Phoebe Malvina Goodson Thomas (November 3, 1923 – January 8, 2000)
Today, I would like to pay homage to my beloved Grandma, who would have been 90 years old today. It’s really hard to believe that she has been gone for almost 14 years because her presence is still felt in so many significant ways.
Born in Detroit to a preaching father and a college-educated mother, my grandmother was the first daughter in a family that ultimately included nine children (5 boys and 4 girls). My great-grandfather, John Goodson, had moved from Texas to Detroit in order to find work and establish a church. My great-grandmother, Ruby Holley, was a graduate of Prairie View A&M who couldn’t get hired to teach, in spite of her degree. Together, both of my great-grandparents poured a lot into my grandmother, both spiritually and academically.
At a young age, my grandmother exhibited a talent for music, so her parents made sure that she was able to obtain music lessons. Being a preacher’s kid, she played in the church and in later years, served as a choir director for several different churches in the Ohio Valley, where she had moved with her family as a young girl. At one point in time, she had a radio show with her mom called, “The Upper Room.” (It has been said that my great-grandmother Ruby sounded a lot like Mahalia Jackson.)
Academically gifted, Phoebe graduated from high school with honors at the age of 16. She was prepared to attend college to become a teacher, but remained close to home to help with the family. She met Louis Thomas, Sr., my late grandfather, got married, and started a family of her own. My dad, Louis, Jr., was her first-born child. (They are pictured together on the top right corner.)

Following the sudden death of their second child (a daughter named Donna Mae), my grandfather joined the Army and was away from the family while he served in Japan. During that time, my grandmother did the typical day work that women of the time did, but she never lost sight of her dreams. When my grandfather returned from his 2-year stint in the military, the family ultimately grew to include two more daughters, Sherry and Judy, and a son, Robert.
My grandfather had a desire to leave the world of coal mines in southern Ohio, so he relocated to Cleveland to find work. My grandmother didn’t have the desire to move, so she stayed near her family and continued to raise my father, aunts and uncle. She worked hard at menial jobs to help make ends meet, but in her spare time, she was involved in the church, local women’s groups and the education of her children. (My dad frequently shares stories about how she made them go to the library and read on a regular basis. That same desire to learn more has passed on through my grandmother, to my father, and down to me.)  My grandmother also established a Girl Scout troop in their small town so that young Black girls could take advantage of the program.
As my dad and his siblings matured and began creating their own lives, my grandparents, who had been physically separated for years, finally divorced. With her children practically grown, my grandmother worked during the day and went to college at night to obtain her degree in education. Like her mother before her, she was initially unable to find work in the public school system, but went on to become the first African American teacher at the local Catholic school, where she remained until her retirement in the early 1980s, due to issues with her health. Though the doctors (one of whom was once her student) aren’t quite sure how she did it, my grandmother remained with us until the new millennium and then made her transition.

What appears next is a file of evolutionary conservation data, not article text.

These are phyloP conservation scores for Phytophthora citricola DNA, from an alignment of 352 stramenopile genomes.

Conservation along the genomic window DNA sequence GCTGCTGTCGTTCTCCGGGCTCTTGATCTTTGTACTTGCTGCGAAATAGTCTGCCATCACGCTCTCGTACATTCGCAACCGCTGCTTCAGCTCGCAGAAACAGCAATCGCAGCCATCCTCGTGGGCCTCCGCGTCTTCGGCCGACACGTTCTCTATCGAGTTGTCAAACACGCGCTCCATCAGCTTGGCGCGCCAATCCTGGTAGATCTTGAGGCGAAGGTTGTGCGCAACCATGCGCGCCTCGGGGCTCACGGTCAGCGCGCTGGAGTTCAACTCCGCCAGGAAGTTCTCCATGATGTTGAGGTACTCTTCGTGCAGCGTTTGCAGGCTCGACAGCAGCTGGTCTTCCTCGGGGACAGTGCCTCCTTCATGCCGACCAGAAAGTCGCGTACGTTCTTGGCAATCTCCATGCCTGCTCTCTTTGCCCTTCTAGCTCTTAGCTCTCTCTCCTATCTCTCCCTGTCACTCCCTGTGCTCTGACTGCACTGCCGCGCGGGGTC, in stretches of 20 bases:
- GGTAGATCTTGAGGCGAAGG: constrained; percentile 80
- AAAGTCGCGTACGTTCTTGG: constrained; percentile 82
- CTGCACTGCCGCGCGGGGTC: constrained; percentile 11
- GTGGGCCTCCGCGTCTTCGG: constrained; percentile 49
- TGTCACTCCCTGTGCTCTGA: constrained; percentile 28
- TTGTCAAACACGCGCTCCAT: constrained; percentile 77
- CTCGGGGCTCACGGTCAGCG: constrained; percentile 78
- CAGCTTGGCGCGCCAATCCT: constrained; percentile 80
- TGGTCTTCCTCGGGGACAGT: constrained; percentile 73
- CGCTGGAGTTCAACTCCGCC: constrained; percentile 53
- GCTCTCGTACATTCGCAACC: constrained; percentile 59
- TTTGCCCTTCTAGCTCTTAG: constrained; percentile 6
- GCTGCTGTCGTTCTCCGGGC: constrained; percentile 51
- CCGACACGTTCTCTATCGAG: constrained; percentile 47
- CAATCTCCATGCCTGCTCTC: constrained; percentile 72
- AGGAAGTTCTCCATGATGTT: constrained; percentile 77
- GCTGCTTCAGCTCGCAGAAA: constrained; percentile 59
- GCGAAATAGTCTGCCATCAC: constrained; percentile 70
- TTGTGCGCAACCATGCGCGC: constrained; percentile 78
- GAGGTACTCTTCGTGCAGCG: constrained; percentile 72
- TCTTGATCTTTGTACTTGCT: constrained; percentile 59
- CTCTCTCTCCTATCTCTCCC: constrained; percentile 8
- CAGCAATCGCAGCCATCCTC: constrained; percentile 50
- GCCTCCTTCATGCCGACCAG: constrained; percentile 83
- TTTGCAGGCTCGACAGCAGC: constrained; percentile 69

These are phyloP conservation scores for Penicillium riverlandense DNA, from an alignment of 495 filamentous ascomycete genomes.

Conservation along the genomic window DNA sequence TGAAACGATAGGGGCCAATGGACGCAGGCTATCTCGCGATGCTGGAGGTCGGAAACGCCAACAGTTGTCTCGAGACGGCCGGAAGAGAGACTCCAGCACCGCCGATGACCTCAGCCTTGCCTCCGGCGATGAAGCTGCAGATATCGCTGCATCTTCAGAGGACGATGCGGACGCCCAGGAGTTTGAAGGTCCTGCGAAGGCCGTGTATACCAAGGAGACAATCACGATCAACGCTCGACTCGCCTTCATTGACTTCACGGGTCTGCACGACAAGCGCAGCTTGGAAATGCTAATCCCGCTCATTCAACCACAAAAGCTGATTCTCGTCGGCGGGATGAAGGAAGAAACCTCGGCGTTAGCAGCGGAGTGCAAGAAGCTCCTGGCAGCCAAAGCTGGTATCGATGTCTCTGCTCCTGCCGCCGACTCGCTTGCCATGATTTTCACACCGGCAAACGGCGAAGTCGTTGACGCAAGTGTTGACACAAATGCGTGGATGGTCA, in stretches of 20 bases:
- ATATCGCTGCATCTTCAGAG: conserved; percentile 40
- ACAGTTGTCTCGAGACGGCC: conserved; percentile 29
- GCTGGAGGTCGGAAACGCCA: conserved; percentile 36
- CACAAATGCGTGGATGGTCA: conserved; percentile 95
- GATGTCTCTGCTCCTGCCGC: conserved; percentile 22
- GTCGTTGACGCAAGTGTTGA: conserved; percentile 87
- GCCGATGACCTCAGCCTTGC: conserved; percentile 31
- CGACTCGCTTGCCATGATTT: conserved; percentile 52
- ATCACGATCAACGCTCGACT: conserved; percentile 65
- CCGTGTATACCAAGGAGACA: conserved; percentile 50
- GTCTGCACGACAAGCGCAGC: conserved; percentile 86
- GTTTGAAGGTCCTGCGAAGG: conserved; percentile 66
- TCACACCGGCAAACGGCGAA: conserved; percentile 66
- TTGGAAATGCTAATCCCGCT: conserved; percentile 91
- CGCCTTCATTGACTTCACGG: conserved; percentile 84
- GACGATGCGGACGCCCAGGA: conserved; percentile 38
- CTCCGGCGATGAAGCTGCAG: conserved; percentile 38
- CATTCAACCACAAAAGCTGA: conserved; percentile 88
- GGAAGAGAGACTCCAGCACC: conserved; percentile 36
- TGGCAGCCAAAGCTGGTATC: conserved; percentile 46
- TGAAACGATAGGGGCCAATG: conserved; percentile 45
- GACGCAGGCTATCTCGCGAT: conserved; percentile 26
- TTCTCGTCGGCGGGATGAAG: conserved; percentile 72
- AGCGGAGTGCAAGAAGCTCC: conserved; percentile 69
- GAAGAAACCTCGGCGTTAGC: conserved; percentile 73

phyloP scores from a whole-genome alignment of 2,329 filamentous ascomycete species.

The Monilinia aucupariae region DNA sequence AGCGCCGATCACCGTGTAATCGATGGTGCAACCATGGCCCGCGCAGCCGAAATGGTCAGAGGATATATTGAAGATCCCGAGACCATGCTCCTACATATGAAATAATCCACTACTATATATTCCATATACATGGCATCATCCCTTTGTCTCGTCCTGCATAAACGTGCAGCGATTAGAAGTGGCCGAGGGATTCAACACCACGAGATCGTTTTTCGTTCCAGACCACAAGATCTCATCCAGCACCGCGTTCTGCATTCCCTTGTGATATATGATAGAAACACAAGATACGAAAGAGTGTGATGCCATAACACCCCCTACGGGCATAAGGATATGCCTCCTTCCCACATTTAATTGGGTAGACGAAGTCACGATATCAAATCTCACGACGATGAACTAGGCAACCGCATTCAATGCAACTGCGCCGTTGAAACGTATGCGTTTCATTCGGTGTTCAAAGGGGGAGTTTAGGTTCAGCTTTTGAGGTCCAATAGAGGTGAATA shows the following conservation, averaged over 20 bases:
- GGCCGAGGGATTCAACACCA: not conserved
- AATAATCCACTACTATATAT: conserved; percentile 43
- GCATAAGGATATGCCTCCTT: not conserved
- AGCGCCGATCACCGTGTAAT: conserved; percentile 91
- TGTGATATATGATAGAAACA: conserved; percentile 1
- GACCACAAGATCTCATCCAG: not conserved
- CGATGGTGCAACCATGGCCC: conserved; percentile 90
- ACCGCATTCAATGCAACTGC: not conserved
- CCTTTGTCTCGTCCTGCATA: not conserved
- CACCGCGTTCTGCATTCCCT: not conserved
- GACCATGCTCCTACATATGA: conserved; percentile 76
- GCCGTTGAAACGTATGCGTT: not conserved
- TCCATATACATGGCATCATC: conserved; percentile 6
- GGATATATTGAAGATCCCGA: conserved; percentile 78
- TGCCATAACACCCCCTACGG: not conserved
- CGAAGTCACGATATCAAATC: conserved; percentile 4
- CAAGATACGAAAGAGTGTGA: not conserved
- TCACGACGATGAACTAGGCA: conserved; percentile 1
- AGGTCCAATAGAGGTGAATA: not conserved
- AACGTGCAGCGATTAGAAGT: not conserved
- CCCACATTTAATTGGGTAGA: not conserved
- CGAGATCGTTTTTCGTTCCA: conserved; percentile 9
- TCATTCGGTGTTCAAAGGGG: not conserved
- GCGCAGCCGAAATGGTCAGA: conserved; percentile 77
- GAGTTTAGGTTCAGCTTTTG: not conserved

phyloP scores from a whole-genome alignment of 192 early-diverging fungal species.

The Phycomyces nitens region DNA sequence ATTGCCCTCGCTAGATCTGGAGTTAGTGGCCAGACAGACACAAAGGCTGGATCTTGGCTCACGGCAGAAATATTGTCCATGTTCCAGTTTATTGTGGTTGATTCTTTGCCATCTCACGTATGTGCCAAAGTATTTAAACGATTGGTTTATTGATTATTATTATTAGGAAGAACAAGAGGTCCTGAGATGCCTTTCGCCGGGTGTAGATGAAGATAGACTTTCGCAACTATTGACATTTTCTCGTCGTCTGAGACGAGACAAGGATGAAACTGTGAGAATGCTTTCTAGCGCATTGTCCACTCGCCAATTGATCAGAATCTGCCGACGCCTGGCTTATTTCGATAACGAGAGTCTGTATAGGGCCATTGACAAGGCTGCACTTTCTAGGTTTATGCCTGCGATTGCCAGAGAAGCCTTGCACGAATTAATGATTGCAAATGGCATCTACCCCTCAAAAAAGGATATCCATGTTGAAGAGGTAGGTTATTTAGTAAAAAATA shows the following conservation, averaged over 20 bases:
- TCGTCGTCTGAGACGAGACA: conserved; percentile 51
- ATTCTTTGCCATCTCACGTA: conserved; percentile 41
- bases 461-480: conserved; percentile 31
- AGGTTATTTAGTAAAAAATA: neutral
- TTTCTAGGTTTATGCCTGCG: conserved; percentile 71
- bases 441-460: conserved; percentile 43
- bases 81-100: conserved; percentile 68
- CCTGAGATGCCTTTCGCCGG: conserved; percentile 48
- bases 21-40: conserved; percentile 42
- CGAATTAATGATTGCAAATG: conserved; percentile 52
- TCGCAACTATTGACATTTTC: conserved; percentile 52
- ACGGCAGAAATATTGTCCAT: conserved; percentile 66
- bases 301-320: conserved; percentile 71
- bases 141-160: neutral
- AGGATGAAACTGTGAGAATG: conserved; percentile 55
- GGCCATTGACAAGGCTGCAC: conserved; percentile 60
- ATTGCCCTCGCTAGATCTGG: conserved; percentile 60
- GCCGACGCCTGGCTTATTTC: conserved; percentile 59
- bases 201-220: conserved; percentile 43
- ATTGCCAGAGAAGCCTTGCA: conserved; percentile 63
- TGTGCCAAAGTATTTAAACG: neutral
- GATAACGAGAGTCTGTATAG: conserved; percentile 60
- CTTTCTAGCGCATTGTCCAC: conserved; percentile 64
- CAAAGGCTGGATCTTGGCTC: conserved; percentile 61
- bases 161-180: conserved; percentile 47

My grandmother’s story is significant not only because she is my grandmother, but also because she is my personal Shero. She was short in stature, but had a tall personality and a joyous laugh that I can still hear today. I have so many memories of her: Going to the amusement park, playing Uno after Thanksgiving dinner, directing the church choir, telling my cousins and I to stop messing with the organ that she kept in her living room, grilling in the garage on every rainy Memorial Day, and teasing me about being a spinster since I wasn’t married. (I’m STILL waiting for the right one, but I’m sure that she knows that.)
I know that she loved all of her grandchildren, but the bond that I had with my grandmother was extra special, since I am the first born child of her first born child. As the story goes, she was in Cleveland on the day before I arrived, anticipating my birth. Since it was a Sunday in September, she had to return to her students the next day, but said, “I just bet that child is going to come after I leave.” She was right; I was born at 10:07 am on the very next day.
Fast forward to January 2000, when my dad and I were summoned from Detroit to her hospital room in Wheeling, WV. In her weakened state, she was able to acknowledge us and even swatted her hand at me when I took a break from rubbing her scalp. Shortly thereafter, after a couple of days of complete silence, she took up her wings and returned home, while I was in the hospital cafeteria getting breakfast. 
Though she missed my entrance and I missed her exit, I am grateful for every moment that I was able to be in her presence. My prayer is that I continue to do her proud by living my best life and serving others along the way, just as she did.
I love you, Grandma! Happy Birthday!

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